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Ær. 36.] PARIS-THE APOLLO-SCHLEGEL-HUMBOLDT. 20 you seem to grudge the time, because it is not spent in admiring something else. Mrs. Siddons is a judge of statuary; but I thought I could boast of a triumph over them-in point of taste -when she and some others of our party preferred another Venus to the statue that enchants the world. I bade them recollect the waist of the true Venus-the chest and the shoulders. We returned, and they gave in to my opinion, that these parts were beyond all expression. It was really a day of tremulous ecstacy. The young and glorious Apollo is happily still white in color. He seems as if he had just leapt from the sun! All pedantic knowledge of statuary falls away, when the most ignorant in the arts finds a divine presence in this great created form. Mrs. Siddons justly observed, that it gives one an idea of God himself having given power to catch, in such imitation, a ray of celestial beauty.

“The Apollo is not perfect; some parts are modern, and he is not quite placed on his perpendicular by his French transporters; but his head, his breast, and one entire thigh and leg, are indubitable. The whole is so perfect, that, at the full distance of the hall, it seems to blaze with proportion. The muscle that supports the head thrown back-the mouth, the brow, the soul that is in the marble, are not to be expressed.

“After such a subject, what a falling off it is to tell you I dined with human beings !-yea, verily, at a hotel with Mrs. Siddons, her family, and Segeant Best and party. We were all splendidly dressed-dined splendidly, and paid in proportion; yet I never paid fourteen shillings for a dinner with more pleasure. It was equal to any at Lord Holland's table-a profusion of luxuries and fruits fit to pall an epicure. After dinner we repaired to the Opera—a set of silly things, but with some exquisite music, at which even Mrs. Siddons-exhausted with admiring the Apollo—fell asleep. I should tell you, that last night I was alone at the Orphan of China,' and read the tragedy so as closely to follow, and feel the recitation. ....

«T. C.”

Paris, Sept. 12, 1814. ".... I have seen a good deal of French society at Madame de Staël's. Yesterday I dined with Schlegel and Humboldt, who are both very superior men, and with a host of Marquis and Marquises. After much entreaty, they made me repeat ‘Lochiel. I have made acquaintance also with Denon, the Egyptian traveller, who is a very pleasing person, and gave me an admission to the sittings of the Academy. I have been also introduced to the Duke of Wellington at his house.....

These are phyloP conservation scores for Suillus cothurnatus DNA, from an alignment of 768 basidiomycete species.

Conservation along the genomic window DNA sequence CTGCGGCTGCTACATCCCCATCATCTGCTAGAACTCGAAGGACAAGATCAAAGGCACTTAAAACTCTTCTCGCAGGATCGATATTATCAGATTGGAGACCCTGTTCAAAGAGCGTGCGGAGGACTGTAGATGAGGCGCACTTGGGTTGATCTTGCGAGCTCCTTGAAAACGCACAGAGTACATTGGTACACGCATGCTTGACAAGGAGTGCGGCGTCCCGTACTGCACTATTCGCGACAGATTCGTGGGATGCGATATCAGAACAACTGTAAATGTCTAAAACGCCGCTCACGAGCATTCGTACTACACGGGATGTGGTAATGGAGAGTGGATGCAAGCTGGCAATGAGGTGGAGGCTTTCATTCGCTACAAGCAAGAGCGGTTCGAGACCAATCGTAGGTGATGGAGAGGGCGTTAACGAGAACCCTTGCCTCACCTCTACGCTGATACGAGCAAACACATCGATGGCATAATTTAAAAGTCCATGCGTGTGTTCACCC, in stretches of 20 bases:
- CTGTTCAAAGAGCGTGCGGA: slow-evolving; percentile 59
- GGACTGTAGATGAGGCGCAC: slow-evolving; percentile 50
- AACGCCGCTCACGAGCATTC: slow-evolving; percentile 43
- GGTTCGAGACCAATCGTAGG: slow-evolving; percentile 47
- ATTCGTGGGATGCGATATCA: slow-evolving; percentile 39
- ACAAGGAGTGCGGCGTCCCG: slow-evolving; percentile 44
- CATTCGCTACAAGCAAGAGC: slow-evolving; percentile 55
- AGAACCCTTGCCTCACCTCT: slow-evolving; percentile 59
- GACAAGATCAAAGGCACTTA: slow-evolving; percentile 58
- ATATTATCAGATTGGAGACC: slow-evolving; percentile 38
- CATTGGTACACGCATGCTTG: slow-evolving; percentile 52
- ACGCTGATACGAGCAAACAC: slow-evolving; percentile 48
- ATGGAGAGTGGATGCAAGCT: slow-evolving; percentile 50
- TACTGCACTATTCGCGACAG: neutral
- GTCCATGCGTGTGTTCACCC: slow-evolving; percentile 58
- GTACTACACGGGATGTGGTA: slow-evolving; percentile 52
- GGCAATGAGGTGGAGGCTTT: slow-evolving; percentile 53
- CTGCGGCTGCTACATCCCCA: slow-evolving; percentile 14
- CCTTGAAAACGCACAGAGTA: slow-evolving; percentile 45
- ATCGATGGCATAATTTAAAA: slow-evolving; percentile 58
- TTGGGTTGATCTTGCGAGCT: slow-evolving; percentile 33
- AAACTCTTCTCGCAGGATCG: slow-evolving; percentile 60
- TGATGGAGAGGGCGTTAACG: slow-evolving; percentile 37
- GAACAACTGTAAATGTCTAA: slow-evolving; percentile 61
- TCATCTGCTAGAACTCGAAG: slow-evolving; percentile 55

“Alas ! all this is lost upon me, at this moment; for the noise and air of Paris are far from agreeing with me; and I must positively this day seek for lodgings some miles removed. I write near the Post-office-on purpose to save another journey to that place—in a street which makes me long for the silence of the Strand, and the smell of Fish-street-hill! But the dirt of Paris is too nauseous a subject; only you must excuse the insipidity of this epistle, when I tell you that I am literally shaken on my seat by the passing carriages. I have been at Versailles ; it is very splendid indeed. The Louvre is now shut; it has been, to be sure, a treat beyond description. I am going to-day to the Jardin des Plantes. My stay in Paris will not exceed the 28th.

T. C." * * * * * *

PARIS, September 16, 1814. “This morning was a dull and rainy one, and I was confined to my lodgings—but I received your letter. I sent a person whom the French call commissarythat is, a little ragged boy, without shoes or stockings—who brought it to me.

“I wrote to you (Sept. 8,) describing the sensations which I experienced at the new sights which Paris presented. The last sheet I sent you was entrusted to Sergeant Best. It was begun in pencil, within two yards of the Apollo of Belvidere. I was within the influence of the burning bush. Since then, though I might sing ça éra, in all other respects, a hurt which I got in my leg by an accidental fall at Dieppe, in tripping too lightly down stairs without counting the steps, festered into a sore, by allowing the wound to rub on a cotton stocking. Though I contrived for several days to hop about Paris in company with Mrs. Siddons, yet at last I was obliged to apply a poultice of herbs to the part, and to keep my chamber for the sake of rest. You must not imagine that it is anything serious—it is only a trifle; but rest is prudent, to ensure my future movements.